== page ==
Noctua NH-U12P tower Cooler

Cooling
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TEST RESULTS

Stock Fan Testing

The stock fan is the NF-P12. To maximize pressure, the nine fan blades have less curvature than typical fans and there is very little separation between them. This also results in more noise, so Noctua implements something they call "vortex-control notches." According to Noctua, these notches reduce turbulence and spread the noise generated over a wider frequency range, making for a more pleasant sounding fan. A summary of their claims can be read here.

Brand Noctua Power Rating 0.09A
Model Number NF-P12
Airflow Rating 92,3 m³/h
Bearing Type SSO (Sleeve variant)
RPM Rating 1300
Hub Size 1.61" Noise Rating 19.8 dBA
Frame Size 120 x 120 x 25 mm Header Type 3-pin
Weight 1700g Starting Voltage 4.8V

Voltage
Noise
RPM
12V
32-33 dBA@1m
1330 RPM
9V
22 dBA@1m
1060 RPM
7V
16 dBA@1m
840 RPM
5V
<15 dBA@1m
600 RPM

This fan model was also used on the NH-C12P, and it sounded identical. We also have a third sample, a retail version of the fan, and we noted very little variance between them.

Fan @ 12V: The fan was fairly loud at 32-33 dBA. It also throbbed with resonant beats. Analysis of the acoustic profile revealed a tonal peak at 380Hz. The throbbing, while less aggressive sounding than the normal buzz and whine common with high speed fans, can be just as irritating. It has a much lower pitch than most fans spinning around this speed.

Fan @ 9V: The fan was much quieter, registering only 22 dBA. However, it generated an unusual sound effect, that of a distant aircraft engine — a low-pitched, resonating hum. It hit just the right frequency and tone to create this eerie effect in our test room. Analysis showed it developed tonality in the 360Hz range.

Fan @ 7V: The fan was almost silent and very smooth. Close-up it was still audible, and the same airplane-type noise persisted though to a lesser degree.

Fan @ 5V: The fan was effectively silent.


Low-Noise-Adapter on top, Ultra-Low-Noise-Adapter on the bottom. Each appears to have an in-line zener diode to drop the voltage to the fan to about 9V and 7V.

Cooling Results

During testing the NH-U12P showed itself to be an exceptional performer with the stock Noctua NF-P12 fan. At 12V, the temperature increase above ambient was only 12°C — an excellent result. Lowering the fan speed led to very little detriment in performance. The temperature increased by two degrees at 9V and an additional one degree at 7V. Not until 5V did the temperature spike significantly.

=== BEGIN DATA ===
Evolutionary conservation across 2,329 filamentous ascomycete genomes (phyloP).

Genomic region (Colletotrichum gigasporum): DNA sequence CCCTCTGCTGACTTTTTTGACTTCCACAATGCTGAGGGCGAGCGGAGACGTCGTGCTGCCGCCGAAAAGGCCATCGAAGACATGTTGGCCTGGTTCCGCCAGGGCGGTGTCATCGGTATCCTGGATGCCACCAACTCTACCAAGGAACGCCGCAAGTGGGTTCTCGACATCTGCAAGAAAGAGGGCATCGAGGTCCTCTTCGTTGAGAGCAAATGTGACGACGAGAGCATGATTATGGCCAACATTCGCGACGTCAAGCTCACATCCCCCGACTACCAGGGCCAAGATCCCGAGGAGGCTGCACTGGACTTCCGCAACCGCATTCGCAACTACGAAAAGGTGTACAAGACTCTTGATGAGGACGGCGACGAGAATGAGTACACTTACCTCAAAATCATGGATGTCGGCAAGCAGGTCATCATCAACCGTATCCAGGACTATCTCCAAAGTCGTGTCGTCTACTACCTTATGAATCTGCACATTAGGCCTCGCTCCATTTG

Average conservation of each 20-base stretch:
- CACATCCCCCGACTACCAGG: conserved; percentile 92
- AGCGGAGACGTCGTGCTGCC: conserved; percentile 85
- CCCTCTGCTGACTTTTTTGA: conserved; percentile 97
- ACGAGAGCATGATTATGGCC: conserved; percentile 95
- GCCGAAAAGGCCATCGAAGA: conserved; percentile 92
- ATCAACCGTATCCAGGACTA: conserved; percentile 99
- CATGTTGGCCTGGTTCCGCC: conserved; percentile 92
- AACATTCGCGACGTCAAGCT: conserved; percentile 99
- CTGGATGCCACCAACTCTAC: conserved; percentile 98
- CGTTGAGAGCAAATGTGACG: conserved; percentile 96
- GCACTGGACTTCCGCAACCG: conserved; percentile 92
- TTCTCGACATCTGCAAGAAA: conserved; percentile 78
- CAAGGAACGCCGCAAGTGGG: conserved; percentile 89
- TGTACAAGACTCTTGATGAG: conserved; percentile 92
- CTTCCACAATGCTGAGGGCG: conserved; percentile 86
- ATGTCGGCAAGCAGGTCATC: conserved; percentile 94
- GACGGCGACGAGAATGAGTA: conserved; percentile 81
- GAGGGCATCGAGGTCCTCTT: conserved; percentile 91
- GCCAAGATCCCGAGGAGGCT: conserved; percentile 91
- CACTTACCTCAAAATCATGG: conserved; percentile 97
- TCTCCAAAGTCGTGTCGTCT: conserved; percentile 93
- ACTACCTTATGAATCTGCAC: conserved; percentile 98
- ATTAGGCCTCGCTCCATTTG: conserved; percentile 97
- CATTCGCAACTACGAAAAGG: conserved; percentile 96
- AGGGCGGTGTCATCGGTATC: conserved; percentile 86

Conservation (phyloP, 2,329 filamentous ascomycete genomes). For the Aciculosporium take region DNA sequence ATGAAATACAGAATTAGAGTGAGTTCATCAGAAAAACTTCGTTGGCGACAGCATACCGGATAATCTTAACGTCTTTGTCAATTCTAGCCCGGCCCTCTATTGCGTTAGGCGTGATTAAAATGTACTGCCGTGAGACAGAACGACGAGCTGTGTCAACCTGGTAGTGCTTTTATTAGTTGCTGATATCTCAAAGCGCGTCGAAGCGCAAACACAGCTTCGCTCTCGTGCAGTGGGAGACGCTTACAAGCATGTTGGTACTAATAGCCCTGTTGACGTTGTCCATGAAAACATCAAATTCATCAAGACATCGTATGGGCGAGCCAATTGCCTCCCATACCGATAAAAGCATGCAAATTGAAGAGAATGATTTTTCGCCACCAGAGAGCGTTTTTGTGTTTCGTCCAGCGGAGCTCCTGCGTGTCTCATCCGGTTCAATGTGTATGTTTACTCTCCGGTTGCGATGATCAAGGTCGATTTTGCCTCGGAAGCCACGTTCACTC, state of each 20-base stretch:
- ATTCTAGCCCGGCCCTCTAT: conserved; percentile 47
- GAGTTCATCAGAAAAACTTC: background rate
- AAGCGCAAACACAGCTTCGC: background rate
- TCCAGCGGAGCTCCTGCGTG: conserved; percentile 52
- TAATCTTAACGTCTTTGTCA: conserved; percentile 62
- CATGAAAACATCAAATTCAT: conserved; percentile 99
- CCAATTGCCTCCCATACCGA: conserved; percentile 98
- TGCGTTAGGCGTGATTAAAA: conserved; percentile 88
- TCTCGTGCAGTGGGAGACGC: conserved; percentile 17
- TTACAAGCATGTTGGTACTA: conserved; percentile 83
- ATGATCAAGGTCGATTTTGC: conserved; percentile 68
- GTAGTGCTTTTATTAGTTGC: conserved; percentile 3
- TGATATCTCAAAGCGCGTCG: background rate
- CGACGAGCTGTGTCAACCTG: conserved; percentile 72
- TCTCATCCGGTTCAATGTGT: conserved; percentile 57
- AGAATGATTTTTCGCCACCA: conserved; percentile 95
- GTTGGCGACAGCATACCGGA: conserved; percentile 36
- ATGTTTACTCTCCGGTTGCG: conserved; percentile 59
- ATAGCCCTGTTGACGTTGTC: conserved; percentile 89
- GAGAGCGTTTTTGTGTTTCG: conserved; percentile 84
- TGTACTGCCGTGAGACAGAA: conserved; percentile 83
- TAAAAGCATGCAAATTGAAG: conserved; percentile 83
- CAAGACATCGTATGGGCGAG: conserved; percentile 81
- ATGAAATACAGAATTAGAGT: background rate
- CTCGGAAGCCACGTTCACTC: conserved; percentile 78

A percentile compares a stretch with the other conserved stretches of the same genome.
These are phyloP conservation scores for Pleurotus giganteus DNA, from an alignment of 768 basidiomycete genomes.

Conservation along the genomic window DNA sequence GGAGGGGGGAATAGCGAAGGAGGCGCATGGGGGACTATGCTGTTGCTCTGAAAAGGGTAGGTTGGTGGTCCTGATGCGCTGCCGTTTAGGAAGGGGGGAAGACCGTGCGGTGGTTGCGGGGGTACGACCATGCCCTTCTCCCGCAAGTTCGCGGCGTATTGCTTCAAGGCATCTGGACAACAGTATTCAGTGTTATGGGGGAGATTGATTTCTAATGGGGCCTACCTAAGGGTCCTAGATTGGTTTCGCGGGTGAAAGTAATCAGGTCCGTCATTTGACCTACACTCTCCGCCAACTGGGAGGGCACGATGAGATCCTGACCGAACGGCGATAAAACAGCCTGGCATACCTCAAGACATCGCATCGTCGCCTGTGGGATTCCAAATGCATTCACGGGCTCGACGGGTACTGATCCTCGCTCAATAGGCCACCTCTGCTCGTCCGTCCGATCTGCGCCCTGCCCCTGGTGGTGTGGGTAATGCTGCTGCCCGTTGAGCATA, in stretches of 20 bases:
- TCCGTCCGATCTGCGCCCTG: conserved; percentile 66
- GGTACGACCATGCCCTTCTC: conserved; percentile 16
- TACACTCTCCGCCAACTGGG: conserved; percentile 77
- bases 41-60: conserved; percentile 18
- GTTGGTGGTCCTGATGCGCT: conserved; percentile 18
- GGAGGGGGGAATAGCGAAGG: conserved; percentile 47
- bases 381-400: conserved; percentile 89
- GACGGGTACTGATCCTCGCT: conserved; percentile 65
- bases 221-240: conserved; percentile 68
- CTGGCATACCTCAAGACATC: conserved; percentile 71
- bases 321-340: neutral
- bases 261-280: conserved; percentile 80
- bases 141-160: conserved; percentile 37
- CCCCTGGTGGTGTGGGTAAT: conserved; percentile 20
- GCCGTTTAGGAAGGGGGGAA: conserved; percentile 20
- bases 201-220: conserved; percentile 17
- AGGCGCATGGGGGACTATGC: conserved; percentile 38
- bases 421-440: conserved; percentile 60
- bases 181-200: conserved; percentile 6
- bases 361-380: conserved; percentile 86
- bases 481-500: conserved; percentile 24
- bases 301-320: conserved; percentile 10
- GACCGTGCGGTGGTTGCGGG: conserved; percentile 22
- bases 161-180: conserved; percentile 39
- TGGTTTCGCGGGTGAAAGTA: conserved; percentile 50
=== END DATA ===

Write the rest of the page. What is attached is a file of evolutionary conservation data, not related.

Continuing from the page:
Noctua NH-U12P with stock fan
Fan Voltage
Noise @1m
Temp
°C Rise
°C/W
12V
32-33 dBA
34°C
12
0.15
9V
22 dBA
36°C
14
0.18
7V
16 dBA
37°C
15
0.19
5V
<15 dBA
42°C
20
0.26
Noctua NH-U12P with reference fan
12V
21 dBA
36°C
14
0.18
9V
18 dBA
38°C
16
0.21
7V
16 dBA
39°C
17
0.22
5V
<15 dBA
43°C
21
0.27
Load Temp: CPUBurn for ~10 mins.
°C Rise: Temperature rise above ambient (22°C) at load.
°C/W: based on the amount of heat dissipated by the CPU (measured 78W); lower is better.

Our reference Nexus fan performed very similarly to the NF-P12, off by no more than a degree or two at similar noise levels. Acoustically however, in our opinion, the Nexus is superior, sounding far more innocuous than the NF-P12, despite what the SPL registered. Combined with our results from our NH-C12P review, we conclude that the "high-pressure" design, if it does in fact work properly, is not advantageous when used in conjunction with either of Noctua's current CPU heatsinks. It may perform better on a poorer quality heatsink with tighter fin spacing, where high pressure would be needed more and any difference in performance easily recognized.

Comparables

Comparison: NH-U12P vs. Competition
Fan Voltage
Noise @1m
°C Rise Above Ambient Temperature
HR-01 Plus
NH-U12P
Ultra-120 eXtreme
HDT-S1283
Zen FZ120
12V
21 dBA
13
14
12
13
15
9V
18 dBA
15
16
14
15
16
7V
16 dBA
16
17
17
18
19
5V
<15 dBA
20
21
24
24
24
All results generated with our reference Nexus 120mm fan.

The NH-U12P turned out to be a superb performer, coming within one degree of our current champ the Thermalright HR-01 Plus across the board. Such a small difference can be considered negligible — they essentially perform the same. While the Thermalright Ultra-120 eXtreme edges both heatsinks with higher airflow, we appreciate low airflow results more and thus award the HR-01 Plus and NH-U12P the top spots.

The data from the orginal NH-U12 is not included here as it is not directly comparable; the earlier test was done on a different CPU and motherboard. The original U12 never made the top of our charts, however.



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